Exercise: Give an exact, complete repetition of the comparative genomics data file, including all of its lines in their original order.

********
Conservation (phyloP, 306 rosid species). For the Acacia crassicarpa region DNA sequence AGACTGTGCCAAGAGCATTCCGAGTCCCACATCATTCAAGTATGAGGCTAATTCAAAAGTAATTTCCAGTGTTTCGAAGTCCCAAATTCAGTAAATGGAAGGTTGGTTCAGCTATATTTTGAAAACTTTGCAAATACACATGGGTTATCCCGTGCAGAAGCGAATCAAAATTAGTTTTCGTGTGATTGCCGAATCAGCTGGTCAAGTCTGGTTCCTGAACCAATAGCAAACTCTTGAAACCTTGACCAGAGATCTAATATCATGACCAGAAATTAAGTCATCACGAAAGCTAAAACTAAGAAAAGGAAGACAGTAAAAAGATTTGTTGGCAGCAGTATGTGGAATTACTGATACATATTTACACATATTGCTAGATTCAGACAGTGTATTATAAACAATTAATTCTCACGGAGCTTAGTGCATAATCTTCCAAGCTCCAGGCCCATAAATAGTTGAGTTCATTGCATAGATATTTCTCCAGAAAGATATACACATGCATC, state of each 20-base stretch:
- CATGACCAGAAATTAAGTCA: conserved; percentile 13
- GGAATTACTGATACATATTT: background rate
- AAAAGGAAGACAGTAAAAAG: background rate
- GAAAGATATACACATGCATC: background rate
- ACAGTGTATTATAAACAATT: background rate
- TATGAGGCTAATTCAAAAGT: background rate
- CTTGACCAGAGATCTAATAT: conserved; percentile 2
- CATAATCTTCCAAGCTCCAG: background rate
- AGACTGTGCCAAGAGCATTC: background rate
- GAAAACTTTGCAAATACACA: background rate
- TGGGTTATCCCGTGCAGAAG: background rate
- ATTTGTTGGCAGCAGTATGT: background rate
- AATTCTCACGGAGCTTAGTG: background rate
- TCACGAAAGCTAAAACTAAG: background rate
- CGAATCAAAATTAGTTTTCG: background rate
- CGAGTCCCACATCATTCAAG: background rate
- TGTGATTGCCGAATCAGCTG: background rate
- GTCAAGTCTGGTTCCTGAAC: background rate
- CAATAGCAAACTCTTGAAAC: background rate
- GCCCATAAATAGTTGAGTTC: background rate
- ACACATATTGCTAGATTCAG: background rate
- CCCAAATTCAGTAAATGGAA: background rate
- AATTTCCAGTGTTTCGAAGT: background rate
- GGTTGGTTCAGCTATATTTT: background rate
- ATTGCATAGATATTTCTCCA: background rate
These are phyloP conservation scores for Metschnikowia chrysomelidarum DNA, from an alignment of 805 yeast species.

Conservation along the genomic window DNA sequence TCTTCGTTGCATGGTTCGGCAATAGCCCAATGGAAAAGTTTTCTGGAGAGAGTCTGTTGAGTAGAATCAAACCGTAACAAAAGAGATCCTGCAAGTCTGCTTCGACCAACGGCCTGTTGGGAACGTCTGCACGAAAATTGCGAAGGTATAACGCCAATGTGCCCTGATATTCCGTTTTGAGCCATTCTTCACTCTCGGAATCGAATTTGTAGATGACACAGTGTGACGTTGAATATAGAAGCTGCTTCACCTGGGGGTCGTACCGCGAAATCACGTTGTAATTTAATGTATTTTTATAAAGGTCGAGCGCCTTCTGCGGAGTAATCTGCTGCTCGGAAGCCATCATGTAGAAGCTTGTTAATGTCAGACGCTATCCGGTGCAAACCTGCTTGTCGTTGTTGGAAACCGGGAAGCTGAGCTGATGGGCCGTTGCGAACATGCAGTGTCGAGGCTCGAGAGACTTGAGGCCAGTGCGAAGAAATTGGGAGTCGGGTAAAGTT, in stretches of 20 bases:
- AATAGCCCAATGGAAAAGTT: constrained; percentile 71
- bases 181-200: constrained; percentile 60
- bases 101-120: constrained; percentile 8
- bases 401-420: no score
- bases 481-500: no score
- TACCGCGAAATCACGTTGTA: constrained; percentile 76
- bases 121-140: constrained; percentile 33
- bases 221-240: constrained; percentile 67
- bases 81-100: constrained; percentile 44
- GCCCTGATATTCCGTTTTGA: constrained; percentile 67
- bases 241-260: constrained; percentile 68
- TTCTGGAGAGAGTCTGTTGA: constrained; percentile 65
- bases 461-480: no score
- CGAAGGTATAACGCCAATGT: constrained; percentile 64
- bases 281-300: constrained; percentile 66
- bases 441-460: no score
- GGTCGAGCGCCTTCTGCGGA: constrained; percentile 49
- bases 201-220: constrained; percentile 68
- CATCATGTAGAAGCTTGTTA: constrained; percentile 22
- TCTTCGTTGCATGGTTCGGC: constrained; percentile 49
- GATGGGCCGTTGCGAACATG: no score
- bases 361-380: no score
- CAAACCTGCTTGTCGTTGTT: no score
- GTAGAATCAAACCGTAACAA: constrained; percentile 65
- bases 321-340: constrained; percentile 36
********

Conservation (phyloP, 306 rosid species). For the Acacia crassicarpa region DNA sequence AGACTGTGCCAAGAGCATTCCGAGTCCCACATCATTCAAGTATGAGGCTAATTCAAAAGTAATTTCCAGTGTTTCGAAGTCCCAAATTCAGTAAATGGAAGGTTGGTTCAGCTATATTTTGAAAACTTTGCAAATACACATGGGTTATCCCGTGCAGAAGCGAATCAAAATTAGTTTTCGTGTGATTGCCGAATCAGCTGGTCAAGTCTGGTTCCTGAACCAATAGCAAACTCTTGAAACCTTGACCAGAGATCTAATATCATGACCAGAAATTAAGTCATCACGAAAGCTAAAACTAAGAAAAGGAAGACAGTAAAAAGATTTGTTGGCAGCAGTATGTGGAATTACTGATACATATTTACACATATTGCTAGATTCAGACAGTGTATTATAAACAATTAATTCTCACGGAGCTTAGTGCATAATCTTCCAAGCTCCAGGCCCATAAATAGTTGAGTTCATTGCATAGATATTTCTCCAGAAAGATATACACATGCATC, state of each 20-base stretch:
- CATGACCAGAAATTAAGTCA: conserved; percentile 13
- GGAATTACTGATACATATTT: background rate
- AAAAGGAAGACAGTAAAAAG: background rate
- GAAAGATATACACATGCATC: background rate
- ACAGTGTATTATAAACAATT: background rate
- TATGAGGCTAATTCAAAAGT: background rate
- CTTGACCAGAGATCTAATAT: conserved; percentile 2
- CATAATCTTCCAAGCTCCAG: background rate
- AGACTGTGCCAAGAGCATTC: background rate
- GAAAACTTTGCAAATACACA: background rate
- TGGGTTATCCCGTGCAGAAG: background rate
- ATTTGTTGGCAGCAGTATGT: background rate
- AATTCTCACGGAGCTTAGTG: background rate
- TCACGAAAGCTAAAACTAAG: background rate
- CGAATCAAAATTAGTTTTCG: background rate
- CGAGTCCCACATCATTCAAG: background rate
- TGTGATTGCCGAATCAGCTG: background rate
- GTCAAGTCTGGTTCCTGAAC: background rate
- CAATAGCAAACTCTTGAAAC: background rate
- GCCCATAAATAGTTGAGTTC: background rate
- ACACATATTGCTAGATTCAG: background rate
- CCCAAATTCAGTAAATGGAA: background rate
- AATTTCCAGTGTTTCGAAGT: background rate
- GGTTGGTTCAGCTATATTTT: background rate
- ATTGCATAGATATTTCTCCA: background rate
These are phyloP conservation scores for Metschnikowia chrysomelidarum DNA, from an alignment of 805 yeast species.

Conservation along the genomic window DNA sequence TCTTCGTTGCATGGTTCGGCAATAGCCCAATGGAAAAGTTTTCTGGAGAGAGTCTGTTGAGTAGAATCAAACCGTAACAAAAGAGATCCTGCAAGTCTGCTTCGACCAACGGCCTGTTGGGAACGTCTGCACGAAAATTGCGAAGGTATAACGCCAATGTGCCCTGATATTCCGTTTTGAGCCATTCTTCACTCTCGGAATCGAATTTGTAGATGACACAGTGTGACGTTGAATATAGAAGCTGCTTCACCTGGGGGTCGTACCGCGAAATCACGTTGTAATTTAATGTATTTTTATAAAGGTCGAGCGCCTTCTGCGGAGTAATCTGCTGCTCGGAAGCCATCATGTAGAAGCTTGTTAATGTCAGACGCTATCCGGTGCAAACCTGCTTGTCGTTGTTGGAAACCGGGAAGCTGAGCTGATGGGCCGTTGCGAACATGCAGTGTCGAGGCTCGAGAGACTTGAGGCCAGTGCGAAGAAATTGGGAGTCGGGTAAAGTT, in stretches of 20 bases:
- AATAGCCCAATGGAAAAGTT: constrained; percentile 71
- bases 181-200: constrained; percentile 60
- bases 101-120: constrained; percentile 8
- bases 401-420: no score
- bases 481-500: no score
- TACCGCGAAATCACGTTGTA: constrained; percentile 76
- bases 121-140: constrained; percentile 33
- bases 221-240: constrained; percentile 67
- bases 81-100: constrained; percentile 44
- GCCCTGATATTCCGTTTTGA: constrained; percentile 67
- bases 241-260: constrained; percentile 68
- TTCTGGAGAGAGTCTGTTGA: constrained; percentile 65
- bases 461-480: no score
- CGAAGGTATAACGCCAATGT: constrained; percentile 64
- bases 281-300: constrained; percentile 66
- bases 441-460: no score
- GGTCGAGCGCCTTCTGCGGA: constrained; percentile 49
- bases 201-220: constrained; percentile 68
- CATCATGTAGAAGCTTGTTA: constrained; percentile 22
- TCTTCGTTGCATGGTTCGGC: constrained; percentile 49
- GATGGGCCGTTGCGAACATG: no score
- bases 361-380: no score
- CAAACCTGCTTGTCGTTGTT: no score
- GTAGAATCAAACCGTAACAA: constrained; percentile 65
- bases 321-340: constrained; percentile 36